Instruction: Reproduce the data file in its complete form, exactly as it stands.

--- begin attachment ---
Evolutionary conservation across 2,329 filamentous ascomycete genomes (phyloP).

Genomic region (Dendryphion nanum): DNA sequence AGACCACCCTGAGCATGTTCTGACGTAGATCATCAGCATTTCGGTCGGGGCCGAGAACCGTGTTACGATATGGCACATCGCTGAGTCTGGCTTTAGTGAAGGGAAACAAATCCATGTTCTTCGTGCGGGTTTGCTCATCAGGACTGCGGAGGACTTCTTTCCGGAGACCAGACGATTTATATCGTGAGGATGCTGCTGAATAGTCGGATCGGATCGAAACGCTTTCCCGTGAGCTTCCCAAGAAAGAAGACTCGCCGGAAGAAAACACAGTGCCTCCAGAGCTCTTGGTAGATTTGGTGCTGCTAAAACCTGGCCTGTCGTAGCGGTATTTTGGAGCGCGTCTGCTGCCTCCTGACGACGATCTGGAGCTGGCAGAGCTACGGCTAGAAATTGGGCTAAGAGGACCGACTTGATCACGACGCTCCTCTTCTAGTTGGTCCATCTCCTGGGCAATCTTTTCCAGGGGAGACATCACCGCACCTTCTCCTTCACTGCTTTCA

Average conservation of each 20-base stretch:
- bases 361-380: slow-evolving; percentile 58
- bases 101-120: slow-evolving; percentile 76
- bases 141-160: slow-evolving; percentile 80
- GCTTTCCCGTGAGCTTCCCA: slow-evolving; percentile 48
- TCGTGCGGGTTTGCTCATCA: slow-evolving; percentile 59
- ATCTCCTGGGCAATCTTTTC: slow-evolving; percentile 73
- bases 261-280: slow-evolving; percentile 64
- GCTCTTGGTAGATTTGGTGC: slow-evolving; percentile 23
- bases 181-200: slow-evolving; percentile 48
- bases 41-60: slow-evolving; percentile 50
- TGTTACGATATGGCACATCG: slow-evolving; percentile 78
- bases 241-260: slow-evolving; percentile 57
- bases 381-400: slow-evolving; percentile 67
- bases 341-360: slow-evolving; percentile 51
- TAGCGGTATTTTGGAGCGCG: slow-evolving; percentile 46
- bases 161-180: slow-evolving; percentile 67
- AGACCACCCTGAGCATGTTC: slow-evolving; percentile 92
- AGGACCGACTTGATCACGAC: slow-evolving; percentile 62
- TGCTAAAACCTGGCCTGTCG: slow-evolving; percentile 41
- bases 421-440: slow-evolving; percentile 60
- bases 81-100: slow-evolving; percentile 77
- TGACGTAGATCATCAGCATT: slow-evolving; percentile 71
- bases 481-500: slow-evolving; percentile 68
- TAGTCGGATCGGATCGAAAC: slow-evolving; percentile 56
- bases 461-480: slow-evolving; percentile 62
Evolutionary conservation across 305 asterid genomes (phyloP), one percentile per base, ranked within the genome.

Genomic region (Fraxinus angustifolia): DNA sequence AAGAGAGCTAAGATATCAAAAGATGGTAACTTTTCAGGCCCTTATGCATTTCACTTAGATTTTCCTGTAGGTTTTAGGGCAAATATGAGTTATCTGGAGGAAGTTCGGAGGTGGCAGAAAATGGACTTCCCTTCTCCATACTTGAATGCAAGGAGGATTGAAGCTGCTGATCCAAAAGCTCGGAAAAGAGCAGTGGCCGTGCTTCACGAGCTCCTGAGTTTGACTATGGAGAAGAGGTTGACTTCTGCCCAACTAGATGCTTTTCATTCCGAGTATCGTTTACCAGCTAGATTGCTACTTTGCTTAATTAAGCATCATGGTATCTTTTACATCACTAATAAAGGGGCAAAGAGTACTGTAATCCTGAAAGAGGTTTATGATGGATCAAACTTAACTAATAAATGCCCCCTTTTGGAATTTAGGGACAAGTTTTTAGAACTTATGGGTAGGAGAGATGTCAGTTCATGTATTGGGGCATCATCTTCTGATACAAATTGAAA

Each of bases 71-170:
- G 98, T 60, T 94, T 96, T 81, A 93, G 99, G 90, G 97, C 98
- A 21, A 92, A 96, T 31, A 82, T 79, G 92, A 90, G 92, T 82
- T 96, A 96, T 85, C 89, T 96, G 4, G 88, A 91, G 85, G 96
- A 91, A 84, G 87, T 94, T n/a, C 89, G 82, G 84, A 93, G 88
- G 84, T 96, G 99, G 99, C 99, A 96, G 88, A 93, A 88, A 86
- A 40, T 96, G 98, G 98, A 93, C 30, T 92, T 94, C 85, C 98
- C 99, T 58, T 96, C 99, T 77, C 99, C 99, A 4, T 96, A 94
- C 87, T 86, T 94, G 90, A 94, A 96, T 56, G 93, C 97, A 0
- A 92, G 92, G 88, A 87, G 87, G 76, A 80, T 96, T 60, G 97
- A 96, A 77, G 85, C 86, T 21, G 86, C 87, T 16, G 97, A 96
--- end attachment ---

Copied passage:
Evolutionary conservation across 2,329 filamentous ascomycete genomes (phyloP).

Genomic region (Dendryphion nanum): DNA sequence AGACCACCCTGAGCATGTTCTGACGTAGATCATCAGCATTTCGGTCGGGGCCGAGAACCGTGTTACGATATGGCACATCGCTGAGTCTGGCTTTAGTGAAGGGAAACAAATCCATGTTCTTCGTGCGGGTTTGCTCATCAGGACTGCGGAGGACTTCTTTCCGGAGACCAGACGATTTATATCGTGAGGATGCTGCTGAATAGTCGGATCGGATCGAAACGCTTTCCCGTGAGCTTCCCAAGAAAGAAGACTCGCCGGAAGAAAACACAGTGCCTCCAGAGCTCTTGGTAGATTTGGTGCTGCTAAAACCTGGCCTGTCGTAGCGGTATTTTGGAGCGCGTCTGCTGCCTCCTGACGACGATCTGGAGCTGGCAGAGCTACGGCTAGAAATTGGGCTAAGAGGACCGACTTGATCACGACGCTCCTCTTCTAGTTGGTCCATCTCCTGGGCAATCTTTTCCAGGGGAGACATCACCGCACCTTCTCCTTCACTGCTTTCA

Average conservation of each 20-base stretch:
- bases 361-380: slow-evolving; percentile 58
- bases 101-120: slow-evolving; percentile 76
- bases 141-160: slow-evolving; percentile 80
- GCTTTCCCGTGAGCTTCCCA: slow-evolving; percentile 48
- TCGTGCGGGTTTGCTCATCA: slow-evolving; percentile 59
- ATCTCCTGGGCAATCTTTTC: slow-evolving; percentile 73
- bases 261-280: slow-evolving; percentile 64
- GCTCTTGGTAGATTTGGTGC: slow-evolving; percentile 23
- bases 181-200: slow-evolving; percentile 48
- bases 41-60: slow-evolving; percentile 50
- TGTTACGATATGGCACATCG: slow-evolving; percentile 78
- bases 241-260: slow-evolving; percentile 57
- bases 381-400: slow-evolving; percentile 67
- bases 341-360: slow-evolving; percentile 51
- TAGCGGTATTTTGGAGCGCG: slow-evolving; percentile 46
- bases 161-180: slow-evolving; percentile 67
- AGACCACCCTGAGCATGTTC: slow-evolving; percentile 92
- AGGACCGACTTGATCACGAC: slow-evolving; percentile 62
- TGCTAAAACCTGGCCTGTCG: slow-evolving; percentile 41
- bases 421-440: slow-evolving; percentile 60
- bases 81-100: slow-evolving; percentile 77
- TGACGTAGATCATCAGCATT: slow-evolving; percentile 71
- bases 481-500: slow-evolving; percentile 68
- TAGTCGGATCGGATCGAAAC: slow-evolving; percentile 56
- bases 461-480: slow-evolving; percentile 62
Evolutionary conservation across 305 asterid genomes (phyloP), one percentile per base, ranked within the genome.

Genomic region (Fraxinus angustifolia): DNA sequence AAGAGAGCTAAGATATCAAAAGATGGTAACTTTTCAGGCCCTTATGCATTTCACTTAGATTTTCCTGTAGGTTTTAGGGCAAATATGAGTTATCTGGAGGAAGTTCGGAGGTGGCAGAAAATGGACTTCCCTTCTCCATACTTGAATGCAAGGAGGATTGAAGCTGCTGATCCAAAAGCTCGGAAAAGAGCAGTGGCCGTGCTTCACGAGCTCCTGAGTTTGACTATGGAGAAGAGGTTGACTTCTGCCCAACTAGATGCTTTTCATTCCGAGTATCGTTTACCAGCTAGATTGCTACTTTGCTTAATTAAGCATCATGGTATCTTTTACATCACTAATAAAGGGGCAAAGAGTACTGTAATCCTGAAAGAGGTTTATGATGGATCAAACTTAACTAATAAATGCCCCCTTTTGGAATTTAGGGACAAGTTTTTAGAACTTATGGGTAGGAGAGATGTCAGTTCATGTATTGGGGCATCATCTTCTGATACAAATTGAAA

Each of bases 71-170:
- G 98, T 60, T 94, T 96, T 81, A 93, G 99, G 90, G 97, C 98
- A 21, A 92, A 96, T 31, A 82, T 79, G 92, A 90, G 92, T 82
- T 96, A 96, T 85, C 89, T 96, G 4, G 88, A 91, G 85, G 96
- A 91, A 84, G 87, T 94, T n/a, C 89, G 82, G 84, A 93, G 88
- G 84, T 96, G 99, G 99, C 99, A 96, G 88, A 93, A 88, A 86
- A 40, T 96, G 98, G 98, A 93, C 30, T 92, T 94, C 85, C 98
- C 99, T 58, T 96, C 99, T 77, C 99, C 99, A 4, T 96, A 94
- C 87, T 86, T 94, G 90, A 94, A 96, T 56, G 93, C 97, A 0
- A 92, G 92, G 88, A 87, G 87, G 76, A 80, T 96, T 60, G 97
- A 96, A 77, G 85, C 86, T 21, G 86, C 87, T 16, G 97, A 96